God bless you lonely gentlemen
After an eight-month hiatus and just in time for the holidays, Blue Bridge Repertory returns to the stage with a one-man, live-streamed performance of Charles Dickens’s festive classic, A Christmas Carol. With its modest set pieces and conservative handling of the novel’s material, director Jacob Richmond’s production offers much-needed comfort in a time of isolation but lags behind more-innovative past adaptations.
Taking the stage in a stove-pipe hat, rich cravat, and frock coat, Stratford and Shaw festival veteran Sanjay Talwar embodies the overactive narrator of Dickens’s tale. Though he goes through all the motions, Talwar never fully steps out of this role and into character. The marvel here lies not, as it has in some of Richmond’s more recent productions, in the actor’s ability to swap appearances but in his command of tone. Talwar voices Scrooge with all the callousness and nasal condescension essential to the irascible miser and Tiny Tim with his signature breathy innocence. Scrooge’s clipped volleys at his too-kind nephew, whose Christmas spirit is unassailable in Talwar’s jocund rendering, showcase the veteran’s uncommon versatility.
Many of Talwar’s impressively quick shifts between characters’ distinct voices depend on Alex Wlasenko’s atmospheric sound design; precisely timed reverb lends the haunting basso of Marley and the first two spirits otherworldly depth, and the third spirit’s dead silence throughout Scrooge’s frantic monologue would fall flat without the wind wailing relentlessly in the background. Sadly, much of this aural depth is lost in translation — Zoom streaming is not renowned for its audio quality. Confined to a marble fireplace flanked by a dais and a landing, each with its own tall window that looks out on Dickensian London’s darkened silhouette, Rebekah Johnson’s modest but cozy set is marred by similar troubles on the video end.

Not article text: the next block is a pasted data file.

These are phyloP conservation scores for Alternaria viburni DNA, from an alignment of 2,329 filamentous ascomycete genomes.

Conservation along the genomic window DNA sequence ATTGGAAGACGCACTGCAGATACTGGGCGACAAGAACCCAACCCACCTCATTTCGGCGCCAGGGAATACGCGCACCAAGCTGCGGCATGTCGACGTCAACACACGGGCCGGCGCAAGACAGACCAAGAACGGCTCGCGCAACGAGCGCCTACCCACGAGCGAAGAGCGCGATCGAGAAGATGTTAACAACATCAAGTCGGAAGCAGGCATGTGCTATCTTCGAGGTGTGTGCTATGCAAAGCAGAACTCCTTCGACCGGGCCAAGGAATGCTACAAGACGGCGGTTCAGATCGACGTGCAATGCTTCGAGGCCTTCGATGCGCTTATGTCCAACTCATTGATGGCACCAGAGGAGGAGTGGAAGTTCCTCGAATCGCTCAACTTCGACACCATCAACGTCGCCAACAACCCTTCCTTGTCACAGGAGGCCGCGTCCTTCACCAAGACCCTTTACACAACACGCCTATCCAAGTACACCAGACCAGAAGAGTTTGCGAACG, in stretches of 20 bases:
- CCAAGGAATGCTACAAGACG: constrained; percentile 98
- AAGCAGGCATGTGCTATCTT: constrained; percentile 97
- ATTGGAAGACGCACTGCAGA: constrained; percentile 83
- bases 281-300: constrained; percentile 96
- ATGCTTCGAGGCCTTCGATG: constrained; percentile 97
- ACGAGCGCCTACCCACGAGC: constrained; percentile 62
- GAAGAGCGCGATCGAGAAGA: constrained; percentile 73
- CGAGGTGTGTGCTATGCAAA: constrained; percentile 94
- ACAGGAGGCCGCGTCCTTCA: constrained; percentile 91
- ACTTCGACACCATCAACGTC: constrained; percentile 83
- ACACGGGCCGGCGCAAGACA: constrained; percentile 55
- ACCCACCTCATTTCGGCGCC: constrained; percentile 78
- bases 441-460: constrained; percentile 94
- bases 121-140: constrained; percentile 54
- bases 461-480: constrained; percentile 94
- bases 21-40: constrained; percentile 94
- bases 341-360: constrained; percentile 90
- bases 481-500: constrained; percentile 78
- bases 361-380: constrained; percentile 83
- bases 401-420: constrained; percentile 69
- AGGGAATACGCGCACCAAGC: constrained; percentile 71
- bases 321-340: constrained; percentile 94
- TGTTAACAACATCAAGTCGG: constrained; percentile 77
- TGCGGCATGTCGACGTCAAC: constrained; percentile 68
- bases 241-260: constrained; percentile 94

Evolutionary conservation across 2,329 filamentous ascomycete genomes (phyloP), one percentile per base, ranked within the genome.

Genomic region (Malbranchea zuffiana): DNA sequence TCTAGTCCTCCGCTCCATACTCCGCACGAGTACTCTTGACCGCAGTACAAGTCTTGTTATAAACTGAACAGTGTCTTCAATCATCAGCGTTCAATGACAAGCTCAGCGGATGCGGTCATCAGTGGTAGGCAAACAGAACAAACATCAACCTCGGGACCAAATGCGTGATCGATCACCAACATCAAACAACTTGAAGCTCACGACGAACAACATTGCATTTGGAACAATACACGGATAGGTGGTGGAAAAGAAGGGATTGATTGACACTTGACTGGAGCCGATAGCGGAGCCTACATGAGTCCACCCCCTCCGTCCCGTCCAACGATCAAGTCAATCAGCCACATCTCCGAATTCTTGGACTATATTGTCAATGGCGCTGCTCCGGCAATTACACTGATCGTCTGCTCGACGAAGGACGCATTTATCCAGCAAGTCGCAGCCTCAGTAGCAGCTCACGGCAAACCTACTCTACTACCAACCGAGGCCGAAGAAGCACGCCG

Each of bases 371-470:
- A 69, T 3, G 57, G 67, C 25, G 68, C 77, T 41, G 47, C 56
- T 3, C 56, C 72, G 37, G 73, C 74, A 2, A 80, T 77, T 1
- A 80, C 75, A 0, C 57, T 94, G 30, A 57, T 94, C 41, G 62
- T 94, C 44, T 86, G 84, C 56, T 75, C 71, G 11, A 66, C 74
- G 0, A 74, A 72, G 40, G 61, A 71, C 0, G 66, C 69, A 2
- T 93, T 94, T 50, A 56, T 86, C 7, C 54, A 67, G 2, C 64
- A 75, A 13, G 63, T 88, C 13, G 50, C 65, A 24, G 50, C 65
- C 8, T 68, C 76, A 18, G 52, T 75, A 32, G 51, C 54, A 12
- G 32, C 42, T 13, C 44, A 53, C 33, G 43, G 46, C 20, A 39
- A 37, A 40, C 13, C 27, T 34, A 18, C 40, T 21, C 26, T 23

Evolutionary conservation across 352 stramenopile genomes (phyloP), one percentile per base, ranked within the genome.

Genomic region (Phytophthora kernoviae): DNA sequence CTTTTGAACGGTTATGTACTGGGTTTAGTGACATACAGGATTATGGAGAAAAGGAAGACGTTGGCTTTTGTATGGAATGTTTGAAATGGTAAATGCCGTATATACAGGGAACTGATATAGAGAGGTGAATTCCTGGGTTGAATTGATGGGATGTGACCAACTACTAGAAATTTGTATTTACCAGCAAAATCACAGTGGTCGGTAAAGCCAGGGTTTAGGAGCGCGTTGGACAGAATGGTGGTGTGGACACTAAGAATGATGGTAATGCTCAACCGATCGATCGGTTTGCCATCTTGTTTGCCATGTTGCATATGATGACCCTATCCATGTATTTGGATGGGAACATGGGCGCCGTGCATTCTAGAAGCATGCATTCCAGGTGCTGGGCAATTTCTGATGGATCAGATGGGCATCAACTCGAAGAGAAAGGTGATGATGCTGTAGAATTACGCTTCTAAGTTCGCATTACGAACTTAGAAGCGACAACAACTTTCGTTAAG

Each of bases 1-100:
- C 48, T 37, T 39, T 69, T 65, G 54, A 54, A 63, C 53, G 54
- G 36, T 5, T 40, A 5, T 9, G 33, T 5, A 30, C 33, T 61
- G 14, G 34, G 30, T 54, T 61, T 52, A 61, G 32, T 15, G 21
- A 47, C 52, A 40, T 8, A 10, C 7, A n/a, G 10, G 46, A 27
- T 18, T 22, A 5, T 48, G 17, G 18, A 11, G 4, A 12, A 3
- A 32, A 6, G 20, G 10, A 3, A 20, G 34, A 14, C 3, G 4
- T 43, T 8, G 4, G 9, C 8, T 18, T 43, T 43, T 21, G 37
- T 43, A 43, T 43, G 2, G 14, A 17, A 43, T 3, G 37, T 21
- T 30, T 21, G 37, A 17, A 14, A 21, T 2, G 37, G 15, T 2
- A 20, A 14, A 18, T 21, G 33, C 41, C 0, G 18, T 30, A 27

Likely by chance rather than by design, Blue Bridge could not have chosen a better time to stage Dickens’s poverty-conscious tale. Annual food expenditures are expected to increase by five per cent for Canadian households in 2021, according to Canada’s Food Price Report. North American billionaires have raked in over one trillion dollars since the beginning of the pandemic. This story’s festively masked concern with wealth disparity could have been a cue for discourse. That Dickens’s novel ends on a note of universal human goodwill and generosity should not deter us from the fact that this happy ending only occurs because the rich miser, the man best positioned to make an impact with his generosity, decides to practice it.
During the Depression years, American versions of A Christmas Carol foregrounded its underlying theme of economic uncertainty to suit an audience all too familiar with poverty. Just last year, Jack Thorne’s stage adaptation at The Lyceum (Broadway) placed the tale’s social conscience front and centre and deftly contemporized it. Considering these precedents, Richmond’s staging is urbanely quiescent on the social front.
Though agnostic in its presentation of Dickens’s social concerns, Blue Bridge’s A Christmas Carol is undeniably spirited and genuinely touching. It has all the warmth of a fireside chat with an elderly relative and is a welcome paean to togetherness in a time of isolation. If you’re looking for an uncomplicated, honest retelling of a much-loved favourite, you won’t be disappointed here.
A Christmas Carol is being live streamed from The Roxy until Dec. 20.